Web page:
Peru: Fujimori cries electoral fraud – and unleashes torrent of racism
Claims of rightwing candidate, trailing Pedro Castillo in the polls, emboldens far right, who have vowed not to accept result
The prospect of the son of illiterate Andean peasants becoming president as his rival cries fraud has shaken Peru’s entrenched class system and its fragile democracy, letting loose a torrent of racism in the bicentennial year of the country’s independence.
“The tension has reached a breaking point,” said José Ragas “The Lima elite is not just trying to keep power, they are trying to cancel the rural vote.”
In one ugly but not unusual case, the news site Sudaca published text messages between middle-class white men in Lima who discussed how people from the highlands should “die of hunger” and called for the return of Alberto Fujimori’s alleged forced sterilisations which mostly targeted indigenous women.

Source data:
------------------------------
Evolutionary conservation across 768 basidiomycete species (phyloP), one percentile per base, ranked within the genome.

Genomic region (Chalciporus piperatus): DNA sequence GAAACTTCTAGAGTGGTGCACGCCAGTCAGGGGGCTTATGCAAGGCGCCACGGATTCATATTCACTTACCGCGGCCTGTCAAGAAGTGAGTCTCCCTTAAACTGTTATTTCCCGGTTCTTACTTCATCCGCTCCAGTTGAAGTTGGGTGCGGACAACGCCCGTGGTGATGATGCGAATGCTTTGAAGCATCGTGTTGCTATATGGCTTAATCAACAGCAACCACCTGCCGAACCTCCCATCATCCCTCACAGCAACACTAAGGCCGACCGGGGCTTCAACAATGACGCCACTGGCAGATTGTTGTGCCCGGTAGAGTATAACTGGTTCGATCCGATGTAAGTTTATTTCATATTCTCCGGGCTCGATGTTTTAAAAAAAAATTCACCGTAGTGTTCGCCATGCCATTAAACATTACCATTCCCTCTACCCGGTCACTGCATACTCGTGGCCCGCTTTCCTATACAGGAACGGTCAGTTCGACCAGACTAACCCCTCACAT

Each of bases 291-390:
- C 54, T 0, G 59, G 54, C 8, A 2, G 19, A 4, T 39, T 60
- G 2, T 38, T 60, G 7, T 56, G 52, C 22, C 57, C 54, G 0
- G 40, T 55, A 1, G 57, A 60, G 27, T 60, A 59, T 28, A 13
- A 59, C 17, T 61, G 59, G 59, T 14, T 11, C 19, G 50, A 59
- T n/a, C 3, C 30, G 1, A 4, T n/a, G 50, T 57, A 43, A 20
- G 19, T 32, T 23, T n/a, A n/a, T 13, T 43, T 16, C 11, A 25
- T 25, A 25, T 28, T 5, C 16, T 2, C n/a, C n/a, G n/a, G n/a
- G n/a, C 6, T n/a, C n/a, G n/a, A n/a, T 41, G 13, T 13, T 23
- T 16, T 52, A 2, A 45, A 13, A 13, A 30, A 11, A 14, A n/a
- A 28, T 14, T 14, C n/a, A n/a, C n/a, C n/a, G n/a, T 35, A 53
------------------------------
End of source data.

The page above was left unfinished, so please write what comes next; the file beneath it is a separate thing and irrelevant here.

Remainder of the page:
Other memes characterised Castillo as a donkey or said Andeans were too ignorant to be allowed to vote.
As officials at Peru’s electoral board work overtime to reinspect the disputed ballots, social media and partisan news broadcasters have helped spread fake news stirring up the spectre of totalitarian rule, violence and even mass expropriations if Castillo is declared the winner amid rumblings of coup plots among the far-right.
Apparently inspired by Donald Trump’s refusal to accept defeat at the US elections, Fujimori has led a string of marches against “fraud” telling supporters at one rally: “The election will be flipped, dear friends.”
Peru’s interim president Francisco Sagasti slammed as “unacceptable” a letter signed by nearly a hundred retired military officers urging the armed forces not to recognise Castillo.